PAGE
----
There is no position here which does not have the potential to offend. As my brother noted, to some traditions a communion service that serves juice isn’t much of a communion service at all.  (And, quite frankly, there is nothing about the Eucharist that says that cannot or should not offend. The very nature of the Eucharist and its liturgy is offensive in some sense–sin, the need for forgiveness, etc.)

So we went with the full-on Anglican Eucharist–common cup, wine and all.  We are an interdenominational school, I said today, and we have a growing number of faculty and students who are Anglican, so today we will have an Anglican communion service.

There are a number of other ways  to look at the situation. For instance, one could say that we are an interdenominational school and this day of prayer is not an Anglican day of prayer and so we should have a communion service in which everyone can partake of the elements in good conscience.  This a valid approach, but no more valid that the “truly interdenominational” approach that we went with.

Others might say that we should go with the juice for the sake of the “weaker brother or sister” of which the Apostle Paul writes.  But this is not, in my estimation, a “weaker brother” situation.

So we had an Anglican communion service as a part of our day of prayer, and it was very good. I don’t think we had anyone not participate in some way–apparently one person abstained from taking the elements, but came up for a blessing.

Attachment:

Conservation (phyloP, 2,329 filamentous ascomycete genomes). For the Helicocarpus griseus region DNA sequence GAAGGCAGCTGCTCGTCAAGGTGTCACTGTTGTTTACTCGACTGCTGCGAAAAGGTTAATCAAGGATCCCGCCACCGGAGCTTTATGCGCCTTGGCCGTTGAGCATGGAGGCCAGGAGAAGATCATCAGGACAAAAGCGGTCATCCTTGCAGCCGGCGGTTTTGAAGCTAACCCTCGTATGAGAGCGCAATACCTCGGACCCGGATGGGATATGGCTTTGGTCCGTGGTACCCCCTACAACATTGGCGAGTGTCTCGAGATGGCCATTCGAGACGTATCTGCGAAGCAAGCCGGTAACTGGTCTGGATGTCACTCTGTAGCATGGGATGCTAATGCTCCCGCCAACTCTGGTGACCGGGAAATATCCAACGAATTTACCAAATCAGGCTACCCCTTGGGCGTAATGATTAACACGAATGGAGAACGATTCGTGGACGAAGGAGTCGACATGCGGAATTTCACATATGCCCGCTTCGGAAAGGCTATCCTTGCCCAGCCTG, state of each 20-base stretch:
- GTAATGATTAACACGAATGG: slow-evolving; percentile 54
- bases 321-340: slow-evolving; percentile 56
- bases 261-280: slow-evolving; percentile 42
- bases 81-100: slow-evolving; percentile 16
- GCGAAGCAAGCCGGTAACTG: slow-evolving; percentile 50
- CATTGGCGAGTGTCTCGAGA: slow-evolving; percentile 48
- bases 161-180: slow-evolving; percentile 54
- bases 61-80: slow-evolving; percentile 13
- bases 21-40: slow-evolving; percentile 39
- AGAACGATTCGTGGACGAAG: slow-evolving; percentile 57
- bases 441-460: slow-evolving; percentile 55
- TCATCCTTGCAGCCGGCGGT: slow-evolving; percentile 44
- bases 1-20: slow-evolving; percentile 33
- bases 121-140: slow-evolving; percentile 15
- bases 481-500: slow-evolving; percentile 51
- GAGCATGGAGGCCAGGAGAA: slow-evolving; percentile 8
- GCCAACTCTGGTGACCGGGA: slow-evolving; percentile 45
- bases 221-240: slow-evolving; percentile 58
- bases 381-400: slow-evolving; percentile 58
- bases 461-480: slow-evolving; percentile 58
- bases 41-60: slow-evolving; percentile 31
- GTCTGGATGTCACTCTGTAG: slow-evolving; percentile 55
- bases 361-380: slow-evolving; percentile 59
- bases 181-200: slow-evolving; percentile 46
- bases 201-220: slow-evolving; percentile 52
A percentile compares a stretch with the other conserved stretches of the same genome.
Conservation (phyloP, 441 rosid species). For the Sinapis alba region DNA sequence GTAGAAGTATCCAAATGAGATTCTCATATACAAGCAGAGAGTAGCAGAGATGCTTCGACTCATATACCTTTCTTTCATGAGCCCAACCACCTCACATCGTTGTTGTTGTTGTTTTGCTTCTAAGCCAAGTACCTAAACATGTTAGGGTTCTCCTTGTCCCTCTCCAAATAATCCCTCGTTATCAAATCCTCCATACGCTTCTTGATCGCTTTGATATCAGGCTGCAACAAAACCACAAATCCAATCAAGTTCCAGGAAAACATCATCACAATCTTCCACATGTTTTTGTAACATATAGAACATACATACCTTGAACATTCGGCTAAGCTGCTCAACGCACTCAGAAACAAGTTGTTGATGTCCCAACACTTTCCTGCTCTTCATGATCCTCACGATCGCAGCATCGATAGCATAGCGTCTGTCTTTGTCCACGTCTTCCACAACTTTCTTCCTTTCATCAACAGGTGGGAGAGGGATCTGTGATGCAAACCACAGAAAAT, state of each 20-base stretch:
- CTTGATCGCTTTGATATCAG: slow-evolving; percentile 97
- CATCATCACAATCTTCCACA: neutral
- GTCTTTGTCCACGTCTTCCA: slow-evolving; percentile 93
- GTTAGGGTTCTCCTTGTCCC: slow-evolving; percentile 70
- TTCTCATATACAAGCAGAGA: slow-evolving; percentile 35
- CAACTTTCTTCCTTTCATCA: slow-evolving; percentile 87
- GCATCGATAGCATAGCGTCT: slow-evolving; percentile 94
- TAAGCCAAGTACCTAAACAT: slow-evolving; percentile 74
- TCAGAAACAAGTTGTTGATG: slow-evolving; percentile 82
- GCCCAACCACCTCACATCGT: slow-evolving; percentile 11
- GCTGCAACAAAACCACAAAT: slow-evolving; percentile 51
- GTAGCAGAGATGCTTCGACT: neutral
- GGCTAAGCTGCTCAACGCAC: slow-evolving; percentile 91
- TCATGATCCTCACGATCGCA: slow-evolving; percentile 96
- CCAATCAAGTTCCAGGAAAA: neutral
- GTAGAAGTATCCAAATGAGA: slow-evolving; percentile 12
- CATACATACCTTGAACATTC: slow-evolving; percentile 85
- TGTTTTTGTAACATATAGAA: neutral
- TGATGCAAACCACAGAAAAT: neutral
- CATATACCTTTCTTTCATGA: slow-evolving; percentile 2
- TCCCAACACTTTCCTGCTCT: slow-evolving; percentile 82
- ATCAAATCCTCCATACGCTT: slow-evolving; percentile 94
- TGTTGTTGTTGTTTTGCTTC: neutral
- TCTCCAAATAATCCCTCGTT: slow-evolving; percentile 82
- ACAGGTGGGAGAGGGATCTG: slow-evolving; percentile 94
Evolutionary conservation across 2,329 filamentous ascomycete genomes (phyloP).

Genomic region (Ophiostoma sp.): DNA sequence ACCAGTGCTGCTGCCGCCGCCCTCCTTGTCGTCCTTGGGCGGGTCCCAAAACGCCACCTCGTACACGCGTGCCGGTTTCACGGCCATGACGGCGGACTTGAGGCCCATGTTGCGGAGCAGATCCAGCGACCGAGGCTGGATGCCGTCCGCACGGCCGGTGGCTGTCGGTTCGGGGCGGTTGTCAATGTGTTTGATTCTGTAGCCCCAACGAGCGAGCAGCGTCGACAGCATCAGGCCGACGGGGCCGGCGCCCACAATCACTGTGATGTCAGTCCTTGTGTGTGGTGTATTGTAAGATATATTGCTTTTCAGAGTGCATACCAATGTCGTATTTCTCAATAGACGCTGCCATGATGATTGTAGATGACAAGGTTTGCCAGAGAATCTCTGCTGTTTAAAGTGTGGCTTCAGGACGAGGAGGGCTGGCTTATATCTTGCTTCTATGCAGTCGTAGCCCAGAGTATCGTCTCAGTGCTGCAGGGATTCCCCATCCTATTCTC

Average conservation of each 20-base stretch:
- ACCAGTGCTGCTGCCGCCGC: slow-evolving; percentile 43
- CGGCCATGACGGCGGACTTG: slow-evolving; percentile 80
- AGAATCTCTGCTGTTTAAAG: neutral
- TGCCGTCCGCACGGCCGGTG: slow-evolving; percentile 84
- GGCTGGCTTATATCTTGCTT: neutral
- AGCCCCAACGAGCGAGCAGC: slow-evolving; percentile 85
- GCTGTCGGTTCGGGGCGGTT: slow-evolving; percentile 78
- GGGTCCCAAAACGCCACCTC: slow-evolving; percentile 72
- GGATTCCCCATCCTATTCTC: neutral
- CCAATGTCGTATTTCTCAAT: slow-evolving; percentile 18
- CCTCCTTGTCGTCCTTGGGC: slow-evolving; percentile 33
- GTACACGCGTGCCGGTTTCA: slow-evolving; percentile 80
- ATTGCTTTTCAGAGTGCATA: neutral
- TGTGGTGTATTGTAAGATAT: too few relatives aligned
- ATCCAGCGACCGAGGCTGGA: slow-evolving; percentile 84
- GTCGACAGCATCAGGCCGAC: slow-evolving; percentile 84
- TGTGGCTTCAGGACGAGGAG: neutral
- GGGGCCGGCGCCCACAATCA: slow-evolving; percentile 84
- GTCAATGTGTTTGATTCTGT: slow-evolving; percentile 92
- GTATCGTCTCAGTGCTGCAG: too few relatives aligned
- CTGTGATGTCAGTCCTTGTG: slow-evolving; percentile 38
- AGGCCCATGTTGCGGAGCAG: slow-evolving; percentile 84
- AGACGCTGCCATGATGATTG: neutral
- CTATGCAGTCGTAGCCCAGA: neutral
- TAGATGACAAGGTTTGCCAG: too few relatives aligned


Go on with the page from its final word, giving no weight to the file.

In the end, I think this was more an issue with me than anyone else.  I am not a teetotaler, but I had to wrestle with the notion of how to approach this potentially sensitive issue as well as with my own concerns about “what people might think.”

Next semester I will be planning another day of prayer, and we will likely do something different again.

It was a very good day.

And now I can start thinking about assignments again.  And hope and pray that I don’t crash and get really sick.

A history of Welch’s grape juice

(according to Lauren Winner)

What you need for this sacrament [communion] is simple: just some bread and some wine, or grape juice. Grape juice became popular in the late nineteenth century, when temperance-advocating evangelicals realized they couldn’t call for a complete ban on potables if they were imbibing themselves at the altar on Sunday. They mounted all sorts of complicated arguments about the different Greek words for win, and they suggested that Jesus hadn’t been drinking fermented wine, but rather unfermented, nonalcoholic, win at the Last Supper. The people in the pews found these arguments bizarrely persuasive, and then churches were faced with a new problem–producing enough unfermented grape juice.  The ladies of the Women’s Christian Temperance Union circulated “receipts”: “Express the juice of the grapes as you do for jelly; heat immediately to the boiling point, bottle and seal exactly as you do fruit.  Adapt the size of the bottles to the number of communicants, as the wine will ferment if left over from communion to another.” Women labored over their stoves, churning the stuff out, week after week. Thomas Welch, a Methodist dentist from the strip of upstate New York so given to religious revivals that it earned the moniker “burned-over district,” saw a great business opportunity. In 1869, he found a way to mass produce nonalcoholic grape juice and, in 1875, his son Charles Welch founded a company. (Lauren Winner, Girl Meets God, pp. 181-182)